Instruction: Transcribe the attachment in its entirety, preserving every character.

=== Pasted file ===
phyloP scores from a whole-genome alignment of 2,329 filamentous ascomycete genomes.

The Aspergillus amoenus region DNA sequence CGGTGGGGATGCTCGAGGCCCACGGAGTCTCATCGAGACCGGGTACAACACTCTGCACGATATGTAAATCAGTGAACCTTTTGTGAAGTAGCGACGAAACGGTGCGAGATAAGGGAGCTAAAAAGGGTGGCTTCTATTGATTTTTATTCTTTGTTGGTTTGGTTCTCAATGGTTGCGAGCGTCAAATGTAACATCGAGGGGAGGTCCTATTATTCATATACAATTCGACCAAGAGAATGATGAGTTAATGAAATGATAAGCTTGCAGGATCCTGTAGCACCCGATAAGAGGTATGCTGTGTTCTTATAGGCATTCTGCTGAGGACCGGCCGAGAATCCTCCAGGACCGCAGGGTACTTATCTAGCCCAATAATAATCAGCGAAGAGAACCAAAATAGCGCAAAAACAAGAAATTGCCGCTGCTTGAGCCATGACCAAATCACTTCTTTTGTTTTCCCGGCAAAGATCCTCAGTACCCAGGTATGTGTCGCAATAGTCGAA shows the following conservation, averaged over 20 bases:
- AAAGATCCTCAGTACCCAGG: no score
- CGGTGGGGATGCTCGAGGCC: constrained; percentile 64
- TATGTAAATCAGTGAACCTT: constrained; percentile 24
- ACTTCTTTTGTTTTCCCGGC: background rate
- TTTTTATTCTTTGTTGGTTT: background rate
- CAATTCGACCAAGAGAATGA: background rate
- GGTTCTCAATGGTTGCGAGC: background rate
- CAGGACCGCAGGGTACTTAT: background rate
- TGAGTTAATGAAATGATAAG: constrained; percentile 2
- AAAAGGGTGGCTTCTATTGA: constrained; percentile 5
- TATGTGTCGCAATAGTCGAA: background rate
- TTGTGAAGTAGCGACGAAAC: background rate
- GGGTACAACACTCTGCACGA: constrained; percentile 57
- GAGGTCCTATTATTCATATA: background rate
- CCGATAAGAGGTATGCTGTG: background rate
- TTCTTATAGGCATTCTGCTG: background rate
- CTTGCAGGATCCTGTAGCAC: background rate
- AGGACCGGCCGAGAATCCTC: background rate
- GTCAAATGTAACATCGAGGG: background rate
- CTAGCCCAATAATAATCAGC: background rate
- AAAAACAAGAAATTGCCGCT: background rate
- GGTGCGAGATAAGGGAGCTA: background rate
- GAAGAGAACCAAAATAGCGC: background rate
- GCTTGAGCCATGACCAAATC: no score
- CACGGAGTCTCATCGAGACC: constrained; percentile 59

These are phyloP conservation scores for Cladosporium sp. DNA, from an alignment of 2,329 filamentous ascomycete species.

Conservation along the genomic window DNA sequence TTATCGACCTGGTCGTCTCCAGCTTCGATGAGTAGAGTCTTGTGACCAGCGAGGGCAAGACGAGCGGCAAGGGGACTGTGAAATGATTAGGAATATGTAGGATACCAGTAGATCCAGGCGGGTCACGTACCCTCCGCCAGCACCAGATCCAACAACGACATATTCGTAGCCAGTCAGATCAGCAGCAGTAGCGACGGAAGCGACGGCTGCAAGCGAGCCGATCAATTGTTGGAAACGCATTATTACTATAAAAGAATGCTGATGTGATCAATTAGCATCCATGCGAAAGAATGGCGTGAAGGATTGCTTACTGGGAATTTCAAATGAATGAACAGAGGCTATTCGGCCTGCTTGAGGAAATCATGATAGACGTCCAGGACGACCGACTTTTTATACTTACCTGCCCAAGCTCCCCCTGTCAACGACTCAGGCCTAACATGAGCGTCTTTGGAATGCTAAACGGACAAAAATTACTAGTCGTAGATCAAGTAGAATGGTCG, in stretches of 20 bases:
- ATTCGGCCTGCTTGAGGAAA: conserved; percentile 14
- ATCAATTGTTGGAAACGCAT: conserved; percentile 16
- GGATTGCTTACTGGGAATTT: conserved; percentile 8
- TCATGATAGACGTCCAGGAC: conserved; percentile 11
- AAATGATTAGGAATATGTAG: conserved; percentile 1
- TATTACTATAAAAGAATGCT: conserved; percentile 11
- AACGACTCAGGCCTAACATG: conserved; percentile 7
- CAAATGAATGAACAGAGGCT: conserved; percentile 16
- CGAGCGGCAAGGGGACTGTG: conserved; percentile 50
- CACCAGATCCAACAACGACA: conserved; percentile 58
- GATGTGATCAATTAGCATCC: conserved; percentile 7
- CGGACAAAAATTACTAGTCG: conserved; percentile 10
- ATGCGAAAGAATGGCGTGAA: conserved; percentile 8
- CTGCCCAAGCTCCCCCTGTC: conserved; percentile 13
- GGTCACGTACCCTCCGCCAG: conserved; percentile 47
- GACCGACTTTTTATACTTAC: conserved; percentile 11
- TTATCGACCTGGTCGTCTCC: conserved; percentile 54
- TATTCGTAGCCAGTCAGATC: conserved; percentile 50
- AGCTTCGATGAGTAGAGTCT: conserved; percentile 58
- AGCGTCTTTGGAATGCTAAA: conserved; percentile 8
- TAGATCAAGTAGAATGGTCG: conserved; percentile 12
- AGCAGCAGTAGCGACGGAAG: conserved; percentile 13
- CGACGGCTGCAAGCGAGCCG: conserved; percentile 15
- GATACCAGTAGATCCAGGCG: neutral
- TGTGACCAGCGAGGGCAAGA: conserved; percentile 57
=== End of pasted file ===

phyloP scores from a whole-genome alignment of 2,329 filamentous ascomycete genomes.

The Aspergillus amoenus region DNA sequence CGGTGGGGATGCTCGAGGCCCACGGAGTCTCATCGAGACCGGGTACAACACTCTGCACGATATGTAAATCAGTGAACCTTTTGTGAAGTAGCGACGAAACGGTGCGAGATAAGGGAGCTAAAAAGGGTGGCTTCTATTGATTTTTATTCTTTGTTGGTTTGGTTCTCAATGGTTGCGAGCGTCAAATGTAACATCGAGGGGAGGTCCTATTATTCATATACAATTCGACCAAGAGAATGATGAGTTAATGAAATGATAAGCTTGCAGGATCCTGTAGCACCCGATAAGAGGTATGCTGTGTTCTTATAGGCATTCTGCTGAGGACCGGCCGAGAATCCTCCAGGACCGCAGGGTACTTATCTAGCCCAATAATAATCAGCGAAGAGAACCAAAATAGCGCAAAAACAAGAAATTGCCGCTGCTTGAGCCATGACCAAATCACTTCTTTTGTTTTCCCGGCAAAGATCCTCAGTACCCAGGTATGTGTCGCAATAGTCGAA shows the following conservation, averaged over 20 bases:
- AAAGATCCTCAGTACCCAGG: no score
- CGGTGGGGATGCTCGAGGCC: constrained; percentile 64
- TATGTAAATCAGTGAACCTT: constrained; percentile 24
- ACTTCTTTTGTTTTCCCGGC: background rate
- TTTTTATTCTTTGTTGGTTT: background rate
- CAATTCGACCAAGAGAATGA: background rate
- GGTTCTCAATGGTTGCGAGC: background rate
- CAGGACCGCAGGGTACTTAT: background rate
- TGAGTTAATGAAATGATAAG: constrained; percentile 2
- AAAAGGGTGGCTTCTATTGA: constrained; percentile 5
- TATGTGTCGCAATAGTCGAA: background rate
- TTGTGAAGTAGCGACGAAAC: background rate
- GGGTACAACACTCTGCACGA: constrained; percentile 57
- GAGGTCCTATTATTCATATA: background rate
- CCGATAAGAGGTATGCTGTG: background rate
- TTCTTATAGGCATTCTGCTG: background rate
- CTTGCAGGATCCTGTAGCAC: background rate
- AGGACCGGCCGAGAATCCTC: background rate
- GTCAAATGTAACATCGAGGG: background rate
- CTAGCCCAATAATAATCAGC: background rate
- AAAAACAAGAAATTGCCGCT: background rate
- GGTGCGAGATAAGGGAGCTA: background rate
- GAAGAGAACCAAAATAGCGC: background rate
- GCTTGAGCCATGACCAAATC: no score
- CACGGAGTCTCATCGAGACC: constrained; percentile 59

These are phyloP conservation scores for Cladosporium sp. DNA, from an alignment of 2,329 filamentous ascomycete species.

Conservation along the genomic window DNA sequence TTATCGACCTGGTCGTCTCCAGCTTCGATGAGTAGAGTCTTGTGACCAGCGAGGGCAAGACGAGCGGCAAGGGGACTGTGAAATGATTAGGAATATGTAGGATACCAGTAGATCCAGGCGGGTCACGTACCCTCCGCCAGCACCAGATCCAACAACGACATATTCGTAGCCAGTCAGATCAGCAGCAGTAGCGACGGAAGCGACGGCTGCAAGCGAGCCGATCAATTGTTGGAAACGCATTATTACTATAAAAGAATGCTGATGTGATCAATTAGCATCCATGCGAAAGAATGGCGTGAAGGATTGCTTACTGGGAATTTCAAATGAATGAACAGAGGCTATTCGGCCTGCTTGAGGAAATCATGATAGACGTCCAGGACGACCGACTTTTTATACTTACCTGCCCAAGCTCCCCCTGTCAACGACTCAGGCCTAACATGAGCGTCTTTGGAATGCTAAACGGACAAAAATTACTAGTCGTAGATCAAGTAGAATGGTCG, in stretches of 20 bases:
- ATTCGGCCTGCTTGAGGAAA: conserved; percentile 14
- ATCAATTGTTGGAAACGCAT: conserved; percentile 16
- GGATTGCTTACTGGGAATTT: conserved; percentile 8
- TCATGATAGACGTCCAGGAC: conserved; percentile 11
- AAATGATTAGGAATATGTAG: conserved; percentile 1
- TATTACTATAAAAGAATGCT: conserved; percentile 11
- AACGACTCAGGCCTAACATG: conserved; percentile 7
- CAAATGAATGAACAGAGGCT: conserved; percentile 16
- CGAGCGGCAAGGGGACTGTG: conserved; percentile 50
- CACCAGATCCAACAACGACA: conserved; percentile 58
- GATGTGATCAATTAGCATCC: conserved; percentile 7
- CGGACAAAAATTACTAGTCG: conserved; percentile 10
- ATGCGAAAGAATGGCGTGAA: conserved; percentile 8
- CTGCCCAAGCTCCCCCTGTC: conserved; percentile 13
- GGTCACGTACCCTCCGCCAG: conserved; percentile 47
- GACCGACTTTTTATACTTAC: conserved; percentile 11
- TTATCGACCTGGTCGTCTCC: conserved; percentile 54
- TATTCGTAGCCAGTCAGATC: conserved; percentile 50
- AGCTTCGATGAGTAGAGTCT: conserved; percentile 58
- AGCGTCTTTGGAATGCTAAA: conserved; percentile 8
- TAGATCAAGTAGAATGGTCG: conserved; percentile 12
- AGCAGCAGTAGCGACGGAAG: conserved; percentile 13
- CGACGGCTGCAAGCGAGCCG: conserved; percentile 15
- GATACCAGTAGATCCAGGCG: neutral
- TGTGACCAGCGAGGGCAAGA: conserved; percentile 57